Some accounts by other players on the scene and memoranda exchanged between France and England confirm the main facts reported by Radisson. However, it is difficult to know exactly how events transpired as all these people tried to exonerate themselves: the Bostonians did not have the right to trade in the area, the English suffered a crushing defeat as the Nelson River fur trade was under the influence of the French, and Radisson denied having usurped the rights of the English. These events indicate that Radisson and the 20 or so French who accompanied him had an almost unbeatable advantage given their extensive experience with winter conditions and indigenous people. These men knew the native language and customs. They were able to move about on the snow and hunt as they pleased. They were more independent, better informed, and in a better position to win over the Cree. Radisson acted as a subtle strategist here. Owing to this knowledge, by the end of the winter the French had undeniably gained the upper hand over their adversaries.
In the summer of 1683, however, a serious problem arose: three of their four boats were lost or damaged by the sudden rise of water levels. Radisson sent the HBC employees towards James Bay in one of the patched-up French vessels. Along with a few French, the Bostonians, and Bridgar, he headed for Percé aboard the Boston ship, while a handful of French remained to control the Nelson River post and continue trading under the command of Des Groseilliers’s son, Jean-Baptiste.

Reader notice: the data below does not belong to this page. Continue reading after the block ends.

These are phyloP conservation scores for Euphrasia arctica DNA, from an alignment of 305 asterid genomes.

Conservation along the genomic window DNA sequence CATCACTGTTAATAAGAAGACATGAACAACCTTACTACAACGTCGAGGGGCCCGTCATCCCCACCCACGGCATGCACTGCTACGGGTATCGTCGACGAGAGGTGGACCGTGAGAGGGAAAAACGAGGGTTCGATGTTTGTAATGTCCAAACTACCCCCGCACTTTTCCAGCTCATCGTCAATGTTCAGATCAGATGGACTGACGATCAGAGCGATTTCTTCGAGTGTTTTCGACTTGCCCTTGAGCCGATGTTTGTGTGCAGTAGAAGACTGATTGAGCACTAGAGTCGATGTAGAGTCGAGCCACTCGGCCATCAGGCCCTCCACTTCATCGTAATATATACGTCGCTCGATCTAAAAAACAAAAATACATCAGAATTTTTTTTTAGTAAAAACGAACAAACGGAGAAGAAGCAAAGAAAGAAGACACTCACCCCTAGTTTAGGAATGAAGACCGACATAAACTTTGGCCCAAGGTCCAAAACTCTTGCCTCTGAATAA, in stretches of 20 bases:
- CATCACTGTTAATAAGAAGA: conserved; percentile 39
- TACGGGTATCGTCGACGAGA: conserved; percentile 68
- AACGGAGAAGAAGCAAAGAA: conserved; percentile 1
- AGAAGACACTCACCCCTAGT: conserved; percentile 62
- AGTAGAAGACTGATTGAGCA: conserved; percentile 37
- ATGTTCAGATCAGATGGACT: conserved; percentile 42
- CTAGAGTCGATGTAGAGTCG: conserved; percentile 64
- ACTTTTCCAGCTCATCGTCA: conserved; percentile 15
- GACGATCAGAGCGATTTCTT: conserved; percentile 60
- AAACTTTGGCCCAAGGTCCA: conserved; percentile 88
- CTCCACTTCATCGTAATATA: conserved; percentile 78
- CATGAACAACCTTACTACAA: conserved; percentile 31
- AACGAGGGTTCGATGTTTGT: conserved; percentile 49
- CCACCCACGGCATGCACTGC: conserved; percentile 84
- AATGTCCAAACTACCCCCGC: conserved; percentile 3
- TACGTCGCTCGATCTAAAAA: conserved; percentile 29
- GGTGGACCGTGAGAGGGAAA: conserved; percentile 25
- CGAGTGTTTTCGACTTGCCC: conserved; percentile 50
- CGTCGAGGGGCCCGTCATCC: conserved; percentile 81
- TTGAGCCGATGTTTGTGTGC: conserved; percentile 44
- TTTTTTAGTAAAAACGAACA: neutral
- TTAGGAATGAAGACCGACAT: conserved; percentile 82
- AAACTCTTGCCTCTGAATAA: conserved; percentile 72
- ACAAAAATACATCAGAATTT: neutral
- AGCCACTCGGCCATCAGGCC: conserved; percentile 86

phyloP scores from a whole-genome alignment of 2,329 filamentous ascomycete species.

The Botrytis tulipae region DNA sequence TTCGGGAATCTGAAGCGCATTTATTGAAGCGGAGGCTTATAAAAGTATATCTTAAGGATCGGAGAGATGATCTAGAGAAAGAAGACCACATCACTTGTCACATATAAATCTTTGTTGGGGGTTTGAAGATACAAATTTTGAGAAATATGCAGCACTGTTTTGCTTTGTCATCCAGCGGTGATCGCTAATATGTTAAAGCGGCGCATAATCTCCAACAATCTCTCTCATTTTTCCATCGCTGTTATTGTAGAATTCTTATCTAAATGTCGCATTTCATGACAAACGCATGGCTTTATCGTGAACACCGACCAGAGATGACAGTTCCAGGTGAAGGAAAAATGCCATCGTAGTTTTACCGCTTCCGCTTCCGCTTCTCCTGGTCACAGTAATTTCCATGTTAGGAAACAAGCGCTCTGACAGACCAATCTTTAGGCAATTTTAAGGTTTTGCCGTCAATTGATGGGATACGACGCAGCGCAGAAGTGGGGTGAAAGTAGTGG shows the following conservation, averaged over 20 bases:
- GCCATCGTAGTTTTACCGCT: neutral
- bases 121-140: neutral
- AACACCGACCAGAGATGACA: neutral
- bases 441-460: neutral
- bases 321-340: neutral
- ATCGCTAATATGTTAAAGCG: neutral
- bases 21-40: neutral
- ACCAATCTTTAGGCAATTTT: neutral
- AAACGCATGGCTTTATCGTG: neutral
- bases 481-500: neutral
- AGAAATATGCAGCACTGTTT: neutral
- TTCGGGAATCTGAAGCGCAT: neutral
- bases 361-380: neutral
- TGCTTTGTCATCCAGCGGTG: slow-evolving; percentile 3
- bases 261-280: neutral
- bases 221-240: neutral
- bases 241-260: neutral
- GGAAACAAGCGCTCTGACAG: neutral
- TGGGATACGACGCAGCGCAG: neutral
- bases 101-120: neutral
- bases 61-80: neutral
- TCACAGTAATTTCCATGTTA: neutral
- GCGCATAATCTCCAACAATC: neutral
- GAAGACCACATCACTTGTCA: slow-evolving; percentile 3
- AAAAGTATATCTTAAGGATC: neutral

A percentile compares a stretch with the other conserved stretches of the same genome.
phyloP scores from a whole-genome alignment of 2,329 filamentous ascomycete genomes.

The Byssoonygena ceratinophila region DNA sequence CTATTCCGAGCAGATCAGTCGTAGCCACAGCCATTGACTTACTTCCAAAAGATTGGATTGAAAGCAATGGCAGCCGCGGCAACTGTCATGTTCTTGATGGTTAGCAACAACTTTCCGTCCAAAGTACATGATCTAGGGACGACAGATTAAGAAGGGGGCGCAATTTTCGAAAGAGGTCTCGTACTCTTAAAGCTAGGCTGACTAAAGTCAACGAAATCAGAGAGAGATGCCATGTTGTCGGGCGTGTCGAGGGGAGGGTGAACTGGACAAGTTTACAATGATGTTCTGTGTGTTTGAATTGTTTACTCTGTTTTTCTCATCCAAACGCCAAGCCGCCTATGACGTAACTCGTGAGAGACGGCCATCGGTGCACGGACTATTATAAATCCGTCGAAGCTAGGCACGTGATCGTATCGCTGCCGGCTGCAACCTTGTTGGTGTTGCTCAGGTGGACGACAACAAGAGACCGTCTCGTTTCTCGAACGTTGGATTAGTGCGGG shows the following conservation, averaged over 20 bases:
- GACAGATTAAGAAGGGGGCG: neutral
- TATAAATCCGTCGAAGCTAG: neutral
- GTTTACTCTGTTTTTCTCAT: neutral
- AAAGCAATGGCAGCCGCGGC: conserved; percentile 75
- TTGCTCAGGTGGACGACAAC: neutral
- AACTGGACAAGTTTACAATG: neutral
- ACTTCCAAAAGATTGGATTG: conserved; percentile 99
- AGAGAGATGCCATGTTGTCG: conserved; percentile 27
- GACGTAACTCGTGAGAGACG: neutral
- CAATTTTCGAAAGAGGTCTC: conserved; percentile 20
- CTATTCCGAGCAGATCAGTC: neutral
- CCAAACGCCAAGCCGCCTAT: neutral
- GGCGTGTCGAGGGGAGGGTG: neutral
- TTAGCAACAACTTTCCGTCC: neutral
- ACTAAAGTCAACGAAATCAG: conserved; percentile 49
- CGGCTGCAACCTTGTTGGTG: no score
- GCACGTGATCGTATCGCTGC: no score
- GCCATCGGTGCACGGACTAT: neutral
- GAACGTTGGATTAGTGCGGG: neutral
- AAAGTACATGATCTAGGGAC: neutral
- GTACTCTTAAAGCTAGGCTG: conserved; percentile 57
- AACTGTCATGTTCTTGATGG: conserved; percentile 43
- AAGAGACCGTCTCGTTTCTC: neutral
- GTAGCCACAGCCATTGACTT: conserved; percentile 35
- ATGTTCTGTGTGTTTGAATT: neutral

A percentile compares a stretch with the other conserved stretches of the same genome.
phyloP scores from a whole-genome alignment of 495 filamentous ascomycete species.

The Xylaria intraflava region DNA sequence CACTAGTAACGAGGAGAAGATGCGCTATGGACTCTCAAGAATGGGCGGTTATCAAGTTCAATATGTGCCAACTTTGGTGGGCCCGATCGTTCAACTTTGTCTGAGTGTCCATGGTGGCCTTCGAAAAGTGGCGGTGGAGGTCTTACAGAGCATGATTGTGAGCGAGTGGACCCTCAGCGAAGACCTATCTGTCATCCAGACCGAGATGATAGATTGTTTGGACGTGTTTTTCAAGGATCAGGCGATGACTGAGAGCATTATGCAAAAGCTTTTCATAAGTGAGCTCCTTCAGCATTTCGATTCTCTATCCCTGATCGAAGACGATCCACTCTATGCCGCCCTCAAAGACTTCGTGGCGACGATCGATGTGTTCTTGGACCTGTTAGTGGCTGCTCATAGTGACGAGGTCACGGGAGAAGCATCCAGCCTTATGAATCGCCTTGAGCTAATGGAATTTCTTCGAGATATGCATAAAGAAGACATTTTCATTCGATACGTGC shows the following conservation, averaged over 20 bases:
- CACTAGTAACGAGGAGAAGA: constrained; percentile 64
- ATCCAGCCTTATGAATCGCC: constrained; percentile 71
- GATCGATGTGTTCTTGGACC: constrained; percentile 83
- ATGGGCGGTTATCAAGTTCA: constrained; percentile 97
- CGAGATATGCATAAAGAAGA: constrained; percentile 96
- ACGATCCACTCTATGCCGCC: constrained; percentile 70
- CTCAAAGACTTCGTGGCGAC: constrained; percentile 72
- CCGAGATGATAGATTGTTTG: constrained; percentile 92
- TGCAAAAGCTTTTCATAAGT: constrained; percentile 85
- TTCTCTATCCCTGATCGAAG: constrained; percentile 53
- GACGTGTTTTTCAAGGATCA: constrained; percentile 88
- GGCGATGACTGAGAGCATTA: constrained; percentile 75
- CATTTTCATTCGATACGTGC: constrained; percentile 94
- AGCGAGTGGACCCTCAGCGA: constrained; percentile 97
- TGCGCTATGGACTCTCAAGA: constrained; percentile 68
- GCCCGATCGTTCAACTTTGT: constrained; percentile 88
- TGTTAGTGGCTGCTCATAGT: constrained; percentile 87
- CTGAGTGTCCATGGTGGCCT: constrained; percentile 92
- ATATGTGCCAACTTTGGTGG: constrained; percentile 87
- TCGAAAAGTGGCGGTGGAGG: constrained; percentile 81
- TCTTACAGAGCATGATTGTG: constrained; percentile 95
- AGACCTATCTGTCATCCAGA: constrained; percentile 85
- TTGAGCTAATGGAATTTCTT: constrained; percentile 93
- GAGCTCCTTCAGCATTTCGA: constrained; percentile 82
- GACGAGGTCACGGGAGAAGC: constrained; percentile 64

The furs from that expedition had to be sent via Percé to avoid paying the quarter tax. But the ruse was detected and in October 1683 the cargo was seized. The ship was then directed to Quebec City by emissaries of the new governor of the colony, Joseph-Antoine Le Febvre* de La Barre. He immediately sent the Boston prisoners home and obtained bills of exchange issued in the names of those who had financed the project, he himself among them. Only Radisson and Des Groseilliers’s salary was held back – the equivalent of the famous quarter tax – while King Louis XIV was deciding whether the tax would be levied. The brothers-in-law, seeing themselves as victims of injustice again, went to France to plead their case.